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Guest Pissed Off

Standard and Poor's are SCUMBAG TRAITORS

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Guest Pissed Off

Once their scam email and instant message is released to the media they will be be branded as traitors to the USA.

 

These ignoramus buffoons do nothing and actually think they are something. Their day is coming. They might as well be on America's most wanted list.

 

What S&P did not realize is that instead of hurting treasuries, they hurt alot businesses around the world.

 

The debt ceiling always has split support, but gets raised. It did again this time as well. They know nothing about politics. These beltway outsiders are too dangerous to be a credit rating agency.

 

They need to go down.

 

sp-thumbs-down.jpg

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The head of Standard & Poor's sovereign ratings, David Beers told “Fox News Sunday” he did not expect "that much impact" when global markets open on Monday due to what he called a "mild deterioration" in the U.S. credit standing to AA-plus from top-tier AAA. Well dumbshit, you were wrong. You guys are always wrong.

 

post-17144-131289367873_thumb.jpg

 

post-17144-131289368611_thumb.jpg

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Guest Fedup

Here is the exact quotes. The news pundits like MSNBC and FOX tend to embelish the argument in their behalf.

 

In an April 2007 instant message, an S&P analyst offered this cynical comment:

"[W]e rate every deal[.] t could be structured by cows and we would rate it." - 4/5/2007 instant message exchange between S&P analyst Shannon Mooney and Rahul Dilip Shah, Hearing Exhibit 4/23-30a.

 

One S&P senior manager, frustrated by an inability to get an answer on the retesting issue, sent an email to a colleague complaining: "Lord help our f**king scam ... this has to be the stupidest place I have worked at." - 11/23/2005 email from Elwyn Wong to Andrea Bryan, Hearing Exhibit 4/23-64.

 

 

 

http://hsgac.senate....risisReport.pdf

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Guest Honen

Once their scam email and instant message is released to the media they will be be branded as traitors to the USA.

 

These ignoramus buffoons do nothing and actually think they are something. Their day is coming. They might as well be on America's most wanted list.

 

What S&P did not realize is that instead of hurting treasuries, they hurt alot businesses around the world.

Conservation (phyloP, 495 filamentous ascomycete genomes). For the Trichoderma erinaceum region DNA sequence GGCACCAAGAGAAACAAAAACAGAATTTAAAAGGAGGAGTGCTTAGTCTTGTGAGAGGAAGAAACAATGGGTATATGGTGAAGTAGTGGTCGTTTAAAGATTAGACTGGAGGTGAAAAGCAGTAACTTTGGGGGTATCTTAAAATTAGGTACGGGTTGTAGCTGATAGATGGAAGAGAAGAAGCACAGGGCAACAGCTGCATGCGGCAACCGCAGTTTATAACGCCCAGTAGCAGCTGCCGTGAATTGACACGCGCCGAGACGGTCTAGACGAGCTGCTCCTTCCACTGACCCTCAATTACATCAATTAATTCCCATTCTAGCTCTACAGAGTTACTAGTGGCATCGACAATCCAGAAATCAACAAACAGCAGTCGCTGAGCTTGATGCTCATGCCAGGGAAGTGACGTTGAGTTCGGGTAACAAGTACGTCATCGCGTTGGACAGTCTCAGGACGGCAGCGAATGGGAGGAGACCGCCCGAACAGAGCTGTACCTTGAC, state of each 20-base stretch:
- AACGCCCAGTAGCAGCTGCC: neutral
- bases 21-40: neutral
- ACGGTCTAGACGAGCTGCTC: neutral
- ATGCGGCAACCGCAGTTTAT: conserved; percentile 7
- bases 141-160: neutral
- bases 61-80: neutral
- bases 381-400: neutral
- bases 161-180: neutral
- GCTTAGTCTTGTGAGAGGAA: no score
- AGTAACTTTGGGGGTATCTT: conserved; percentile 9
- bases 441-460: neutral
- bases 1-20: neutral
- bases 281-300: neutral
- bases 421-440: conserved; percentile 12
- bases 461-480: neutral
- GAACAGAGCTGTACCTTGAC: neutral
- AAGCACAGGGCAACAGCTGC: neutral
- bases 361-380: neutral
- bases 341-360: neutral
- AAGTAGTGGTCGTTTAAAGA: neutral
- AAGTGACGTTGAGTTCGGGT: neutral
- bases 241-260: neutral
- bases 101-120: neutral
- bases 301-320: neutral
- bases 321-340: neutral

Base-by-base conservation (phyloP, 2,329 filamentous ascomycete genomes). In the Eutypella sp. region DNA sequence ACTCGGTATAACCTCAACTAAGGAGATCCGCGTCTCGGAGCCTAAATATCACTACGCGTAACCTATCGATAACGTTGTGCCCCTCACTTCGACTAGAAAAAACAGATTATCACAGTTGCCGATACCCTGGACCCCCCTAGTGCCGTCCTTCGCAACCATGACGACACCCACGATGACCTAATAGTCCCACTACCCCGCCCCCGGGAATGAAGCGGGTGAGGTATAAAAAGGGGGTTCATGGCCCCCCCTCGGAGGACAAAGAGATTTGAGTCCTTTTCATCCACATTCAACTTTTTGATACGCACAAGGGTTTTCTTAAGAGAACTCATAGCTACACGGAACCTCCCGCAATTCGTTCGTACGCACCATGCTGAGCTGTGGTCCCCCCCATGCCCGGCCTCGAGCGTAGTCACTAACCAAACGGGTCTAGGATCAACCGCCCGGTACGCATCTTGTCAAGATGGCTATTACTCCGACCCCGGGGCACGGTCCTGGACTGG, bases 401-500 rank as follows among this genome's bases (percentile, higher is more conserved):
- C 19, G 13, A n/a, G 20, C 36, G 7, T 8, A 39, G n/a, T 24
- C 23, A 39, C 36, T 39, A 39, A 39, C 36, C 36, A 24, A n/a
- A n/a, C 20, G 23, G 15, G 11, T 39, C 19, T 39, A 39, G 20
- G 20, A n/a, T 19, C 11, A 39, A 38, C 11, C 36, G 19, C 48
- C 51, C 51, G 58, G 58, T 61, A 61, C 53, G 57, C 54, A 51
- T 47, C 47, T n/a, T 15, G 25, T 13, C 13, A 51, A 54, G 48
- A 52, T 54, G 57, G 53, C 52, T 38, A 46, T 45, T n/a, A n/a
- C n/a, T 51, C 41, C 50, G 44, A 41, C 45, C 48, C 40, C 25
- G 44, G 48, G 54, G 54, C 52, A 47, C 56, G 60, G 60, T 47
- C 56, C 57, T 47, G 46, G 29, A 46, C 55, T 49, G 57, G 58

The debt ceiling always has split support, but gets raised. It did again this time as well. They know nothing about politics. These beltway outsiders are too dangerous to be a credit rating agency.

 

They need to go down.

 

sp-thumbs-down.jpg

 

You are angry at them. Love the energy. Here is what Mike Norman, a former employee at S&P has to say about them. להנות

 

http://mikenormaneco...gencies-on.html

 

I worked at S&P back in 2000 and was basically fired after getting into an argument with chief auto analyst Scott Sprinzen after I wrote a highly negative article about General Motors, whose stock was trading at 80 per share at the time. I questioned GMs outlook and the rosy assumptions that they were making for their finance unit. Sprinzen took exception to this saying that GM was strong and would not have any problems. Well, I was forced to resign.

 

Fast forward: GM went bankrupt and had to be saved by taxpayers. Sprinzen is still there at S&P. I am not.

 

These agencies have been conducting business for years despite the fact that they operate with huge conflicts of interest. They are paid by the entities they rate so there is massive incentive to make things look rosy when they are not. They are protected by the government and have no competition. This has made them arrogant to an extreme, as exhibited by the jerk being interviewed on CNBC. Sadly, nothing will be done to reign them in or make them more accountable for their ratings.

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Guest Arthur L.

I am happy that people are starting realize that Standard and Poor's is just a big scam. Now they are inadvertently hurting the reputation of Moody's and Fitch. Their value is going to drop soon.

 

http://www.profi-forex.us/news/entry4000001779.html

 

The US and EU authorities have started a big-scale campaign against Standard & Poor's, Moody’s and Fitch. The reason is obvious: the 3 rating agencies have turned into a supra-government union, that can easily change the investment attractiveness of any country in the world by upgrading or downgrading the country’s credit rating, thus making it lose or acquire multi-billion investments. Finally the affected finance ministries and central banks started questioning the competence and objectiveness of those rating agencies and decided to strike back.

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Guest LAW